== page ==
Celandine Poppy (Wood Poppy)
[JUST A FEW LEFT]
Size: 1 gallon pot
Light: Part to Full Shade
Lovely woodland native
Photo by American Meadows
The Yellow Wood Poppy, Stylophorum diphyllum is a perennial plant native to woodland areas and thrives in moist, fertile soil. It is a striking plant with showy orange and yellow ruffled blooms. The poppy has leafy stalks, and the notched-shaped basal leaves of the plant also add to the overall beauty of this species. The blue-green leaves contrast nicely with the yellow flowers of the plant. The prime blooming season for the flowers is in spring (March – June) although intermittent blooming may continue through summer. The plant produces a yellow-orange sap which was utilized by Native Americans as a dye. The flowers are also an attraction for bees. It is quite beneficial to deadhead the flowers to encourage blooming.
Ideal for a shade garden, the Yellow Wood Poppy has a long life, grows in both shade and partial shade during the summer, but does prefer partial sun in the spring. It is a self-sowing plant. The growing height for these unique plants reaches from 12 – 18 inches.
Propagation is accomplished by dividing clumps or by collecting the seeds. The plant is attractive in a natural landscape selection, especially when combined with other woodland species such as phlox, Virginia bluebells, hostas, and ferns. The stunning yellow frilly flowers are useful in mass, or they can be contrasted with flowers in hues of pinks, blues, whites to add interest and brighten shady areas.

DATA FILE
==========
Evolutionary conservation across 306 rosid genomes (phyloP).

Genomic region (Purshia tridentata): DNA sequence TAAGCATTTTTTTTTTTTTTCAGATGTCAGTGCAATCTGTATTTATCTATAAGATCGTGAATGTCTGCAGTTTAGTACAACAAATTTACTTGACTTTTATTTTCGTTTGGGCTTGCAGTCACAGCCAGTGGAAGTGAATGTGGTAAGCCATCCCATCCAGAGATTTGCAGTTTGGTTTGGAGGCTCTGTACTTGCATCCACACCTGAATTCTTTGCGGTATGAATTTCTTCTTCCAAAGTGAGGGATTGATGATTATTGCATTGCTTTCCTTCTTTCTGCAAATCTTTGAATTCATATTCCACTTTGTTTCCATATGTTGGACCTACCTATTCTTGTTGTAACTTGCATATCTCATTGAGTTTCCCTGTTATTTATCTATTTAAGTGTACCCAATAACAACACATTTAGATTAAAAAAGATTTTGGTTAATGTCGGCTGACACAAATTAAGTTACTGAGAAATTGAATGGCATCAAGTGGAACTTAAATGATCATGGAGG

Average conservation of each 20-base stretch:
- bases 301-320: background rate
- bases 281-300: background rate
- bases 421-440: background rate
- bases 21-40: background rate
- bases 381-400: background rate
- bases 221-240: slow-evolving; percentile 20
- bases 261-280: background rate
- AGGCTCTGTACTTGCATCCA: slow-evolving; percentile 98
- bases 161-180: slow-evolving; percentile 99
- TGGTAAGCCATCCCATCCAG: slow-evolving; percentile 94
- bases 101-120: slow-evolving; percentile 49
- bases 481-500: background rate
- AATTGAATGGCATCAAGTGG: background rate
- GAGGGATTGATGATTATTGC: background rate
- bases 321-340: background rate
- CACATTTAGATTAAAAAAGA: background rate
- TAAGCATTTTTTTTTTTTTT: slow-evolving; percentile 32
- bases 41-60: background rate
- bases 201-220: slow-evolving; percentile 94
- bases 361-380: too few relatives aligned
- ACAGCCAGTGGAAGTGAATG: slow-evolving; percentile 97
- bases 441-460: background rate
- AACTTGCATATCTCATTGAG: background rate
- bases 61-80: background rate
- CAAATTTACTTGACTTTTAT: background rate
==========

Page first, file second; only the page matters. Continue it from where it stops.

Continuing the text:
Woodland plants are an excellent choice when choosing to construct a garden to evoke a more natural and relaxed environment. Plants can be interspersed with stepping stones to make a pathway or can be designed into shady borders underneath trees. They do not require elaborate outlines but can be shaped in free form style as they would naturally form in nature. The poppy is a hardy wildflower and is resilient with no significant insects or disease issues. (Source: Native Wild Flowers Nursery)